If working at the North or South Pole is your dream job, France is looking for candidates
Carpenters, bakers, pastry chefs, scientists – polar institute has launched a public appeal to recruit around 40 French-speaking people for a variety of jobs, which will last for up to 14 months, at its six bases in the Arctic and Antarctica
Fancy a job at the North or South Pole? A French research institute is looking for you.
The Paul-Émile Victor Polar Institute in northwest France has launched a public appeal to recruit around 40 French-speaking people for a wide variety of jobs at its six bases in the Arctic and Antarctica.
From chemists and carpenters to bakers and pastry chefs, the institute is stepping up its efforts to reach potential candidates for 12- to 14-month stints at its bases with endless summer days and winter nights.
“We get lots of interest from the biology fields but not enough mechanics or tool operators, because these people don’t know about us,” says Laurence Andre Le Marec, hiring director at the institute named after a French polar explorer and pioneer.
It operates at the Spitzberg base in the Arctic and the Dumont d’Urville and Concordia bases in Antarctica, as well as three bases on France’s sub-Antarctic islands of Amsterdam, Crozet and Kerguelen.
Women in particular are being sought in this year’s recruitment drive, which includes six testimonial videos from female alumni.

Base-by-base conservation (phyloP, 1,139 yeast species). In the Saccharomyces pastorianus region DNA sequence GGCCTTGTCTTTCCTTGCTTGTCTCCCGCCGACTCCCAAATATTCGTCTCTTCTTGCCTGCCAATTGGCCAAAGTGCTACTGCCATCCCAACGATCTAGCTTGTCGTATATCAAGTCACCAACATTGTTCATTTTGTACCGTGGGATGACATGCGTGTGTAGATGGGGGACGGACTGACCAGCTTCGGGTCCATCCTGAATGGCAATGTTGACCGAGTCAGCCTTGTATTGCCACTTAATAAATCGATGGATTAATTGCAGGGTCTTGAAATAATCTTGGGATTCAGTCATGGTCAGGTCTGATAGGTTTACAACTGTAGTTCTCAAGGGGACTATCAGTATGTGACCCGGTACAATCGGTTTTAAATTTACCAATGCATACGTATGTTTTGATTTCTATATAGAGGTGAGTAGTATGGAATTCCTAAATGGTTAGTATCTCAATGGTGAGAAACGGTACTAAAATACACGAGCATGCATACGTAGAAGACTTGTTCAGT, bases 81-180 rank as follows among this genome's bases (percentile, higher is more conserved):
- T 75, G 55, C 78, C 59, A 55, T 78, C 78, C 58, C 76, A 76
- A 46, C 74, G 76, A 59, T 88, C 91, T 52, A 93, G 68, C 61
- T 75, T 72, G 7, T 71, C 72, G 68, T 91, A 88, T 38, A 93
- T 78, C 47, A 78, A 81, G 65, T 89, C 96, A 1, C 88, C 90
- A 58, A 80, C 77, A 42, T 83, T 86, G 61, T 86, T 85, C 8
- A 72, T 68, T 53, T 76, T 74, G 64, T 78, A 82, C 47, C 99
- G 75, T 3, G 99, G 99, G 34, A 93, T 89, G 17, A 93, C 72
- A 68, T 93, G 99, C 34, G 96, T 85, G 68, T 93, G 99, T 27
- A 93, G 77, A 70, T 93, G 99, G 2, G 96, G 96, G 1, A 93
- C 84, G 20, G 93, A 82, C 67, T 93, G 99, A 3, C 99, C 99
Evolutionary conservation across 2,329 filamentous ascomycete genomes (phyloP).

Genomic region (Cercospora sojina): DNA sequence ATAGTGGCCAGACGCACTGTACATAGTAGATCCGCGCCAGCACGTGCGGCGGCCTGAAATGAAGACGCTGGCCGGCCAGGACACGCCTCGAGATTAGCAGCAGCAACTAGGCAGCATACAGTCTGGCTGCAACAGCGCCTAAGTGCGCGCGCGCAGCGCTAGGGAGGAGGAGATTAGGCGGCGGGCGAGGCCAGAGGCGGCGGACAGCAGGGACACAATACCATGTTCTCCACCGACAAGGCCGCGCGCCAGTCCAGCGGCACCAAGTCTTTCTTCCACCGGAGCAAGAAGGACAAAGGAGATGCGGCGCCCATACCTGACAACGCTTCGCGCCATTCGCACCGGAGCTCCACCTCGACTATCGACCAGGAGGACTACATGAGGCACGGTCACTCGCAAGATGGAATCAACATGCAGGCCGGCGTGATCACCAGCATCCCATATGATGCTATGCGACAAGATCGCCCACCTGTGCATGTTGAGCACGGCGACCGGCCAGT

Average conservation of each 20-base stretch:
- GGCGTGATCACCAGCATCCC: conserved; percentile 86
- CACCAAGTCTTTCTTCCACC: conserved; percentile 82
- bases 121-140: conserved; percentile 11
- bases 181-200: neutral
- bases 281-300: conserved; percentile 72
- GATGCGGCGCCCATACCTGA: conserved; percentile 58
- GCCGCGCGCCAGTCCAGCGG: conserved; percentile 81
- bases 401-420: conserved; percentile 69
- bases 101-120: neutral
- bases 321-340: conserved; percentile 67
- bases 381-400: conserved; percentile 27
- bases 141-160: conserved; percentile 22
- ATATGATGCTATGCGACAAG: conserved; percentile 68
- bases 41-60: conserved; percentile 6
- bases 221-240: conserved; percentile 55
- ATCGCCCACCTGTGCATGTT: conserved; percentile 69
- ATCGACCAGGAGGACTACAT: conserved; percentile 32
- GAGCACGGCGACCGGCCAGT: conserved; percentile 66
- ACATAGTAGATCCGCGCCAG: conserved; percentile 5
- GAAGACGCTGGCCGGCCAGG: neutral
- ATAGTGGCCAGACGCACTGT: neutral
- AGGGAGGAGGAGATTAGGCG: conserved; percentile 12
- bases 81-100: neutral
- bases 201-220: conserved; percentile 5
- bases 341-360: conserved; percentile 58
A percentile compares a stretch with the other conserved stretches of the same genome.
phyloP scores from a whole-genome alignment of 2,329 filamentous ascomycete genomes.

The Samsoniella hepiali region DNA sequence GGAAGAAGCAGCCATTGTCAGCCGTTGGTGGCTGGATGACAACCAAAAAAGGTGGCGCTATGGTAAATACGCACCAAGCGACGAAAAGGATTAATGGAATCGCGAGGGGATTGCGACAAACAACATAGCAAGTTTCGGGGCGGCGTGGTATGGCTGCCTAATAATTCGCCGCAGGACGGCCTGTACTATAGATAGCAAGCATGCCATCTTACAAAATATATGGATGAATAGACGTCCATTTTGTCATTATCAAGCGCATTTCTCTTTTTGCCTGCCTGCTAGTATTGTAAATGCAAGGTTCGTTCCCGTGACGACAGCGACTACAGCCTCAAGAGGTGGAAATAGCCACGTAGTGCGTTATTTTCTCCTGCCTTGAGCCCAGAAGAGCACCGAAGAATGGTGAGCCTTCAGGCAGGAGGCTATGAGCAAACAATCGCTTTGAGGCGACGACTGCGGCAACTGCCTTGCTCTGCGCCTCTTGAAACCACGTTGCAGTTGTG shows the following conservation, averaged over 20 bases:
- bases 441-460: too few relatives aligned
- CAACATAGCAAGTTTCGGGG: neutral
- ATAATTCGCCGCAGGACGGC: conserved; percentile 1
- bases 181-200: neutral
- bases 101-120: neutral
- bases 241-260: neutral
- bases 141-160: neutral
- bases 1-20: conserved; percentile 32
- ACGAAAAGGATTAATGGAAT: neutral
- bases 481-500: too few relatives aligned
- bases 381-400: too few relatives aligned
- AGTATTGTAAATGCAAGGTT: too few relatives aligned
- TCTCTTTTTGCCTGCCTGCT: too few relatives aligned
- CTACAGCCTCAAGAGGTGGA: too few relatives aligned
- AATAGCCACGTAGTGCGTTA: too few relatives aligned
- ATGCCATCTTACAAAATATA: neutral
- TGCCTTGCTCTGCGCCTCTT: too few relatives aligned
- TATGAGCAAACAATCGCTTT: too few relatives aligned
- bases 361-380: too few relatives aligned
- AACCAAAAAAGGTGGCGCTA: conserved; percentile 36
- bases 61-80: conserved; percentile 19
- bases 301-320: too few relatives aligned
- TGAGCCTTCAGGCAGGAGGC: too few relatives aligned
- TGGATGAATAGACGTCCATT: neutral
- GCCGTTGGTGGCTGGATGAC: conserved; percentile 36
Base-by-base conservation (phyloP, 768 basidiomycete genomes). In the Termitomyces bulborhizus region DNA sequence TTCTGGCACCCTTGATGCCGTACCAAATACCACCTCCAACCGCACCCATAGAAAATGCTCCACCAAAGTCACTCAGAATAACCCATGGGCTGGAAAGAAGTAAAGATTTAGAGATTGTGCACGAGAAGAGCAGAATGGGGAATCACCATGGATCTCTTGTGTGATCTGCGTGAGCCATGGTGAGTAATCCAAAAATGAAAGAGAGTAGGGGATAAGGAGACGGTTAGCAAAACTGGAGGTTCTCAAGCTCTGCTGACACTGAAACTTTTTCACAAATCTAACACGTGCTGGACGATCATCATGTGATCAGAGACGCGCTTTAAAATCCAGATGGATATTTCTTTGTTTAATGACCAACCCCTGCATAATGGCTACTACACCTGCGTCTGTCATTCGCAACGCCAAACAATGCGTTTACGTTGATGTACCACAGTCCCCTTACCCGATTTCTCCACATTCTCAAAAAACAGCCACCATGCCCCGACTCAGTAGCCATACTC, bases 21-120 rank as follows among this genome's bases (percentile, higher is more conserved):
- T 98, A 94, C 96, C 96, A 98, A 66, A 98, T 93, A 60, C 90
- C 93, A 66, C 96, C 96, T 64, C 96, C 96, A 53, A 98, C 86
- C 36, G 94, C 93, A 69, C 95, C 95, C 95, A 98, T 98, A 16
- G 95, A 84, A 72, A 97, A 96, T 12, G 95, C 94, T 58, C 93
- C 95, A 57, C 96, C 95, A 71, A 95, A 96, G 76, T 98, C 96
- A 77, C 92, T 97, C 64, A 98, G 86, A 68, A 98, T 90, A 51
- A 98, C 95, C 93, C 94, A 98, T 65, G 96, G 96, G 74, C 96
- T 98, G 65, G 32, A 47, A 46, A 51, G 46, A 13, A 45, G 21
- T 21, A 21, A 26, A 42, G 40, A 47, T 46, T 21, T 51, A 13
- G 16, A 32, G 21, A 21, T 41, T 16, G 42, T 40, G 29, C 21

At the Dumont d’Urville station there are just six women compared to 24 men. “I haven’t been able to get balance” between the sexes, Andre Le Marec admits.
The 40 successful candidates – 30 of whom are reserved for France’s corps of Civic Service volunteers – will have to pass a medical exam that includes psychological evaluations.
“We make sure they are physically fit for this type of mission, and psychologically ready to live in a small group on an isolated site under conditions that can at times be extreme,” says Andre Le Marec.
The mechanic being sought for the Concordia station, for example, will have to mesh with a group of about 60 people in summer and just 14 in winter – when temperatures can plunge to minus 80 degrees Celsius.
“There’s no going back over winter,” the job posting on the institute’s website warns. Concordia, which houses a French-Italian team, is one of three permanent bases in the interior of Antarctica.
“Not all the bases have temperatures this extreme,” says Andre Le Marec, adding that a biologist sought on the island of Amsterdam, in the southern Indian Ocean, would be able to work “in a T-shirt”.
“It was incredible,” says Claire Le Calvez, who spent time at Dumont d’Urville as a chemist and glaciologist in 2003 and eventually joined the roughly 50 permanent employees at the institute.
What one discovers in the natural world of Antarctica is amazing, she adds.
“These are memories that last a lifetime.”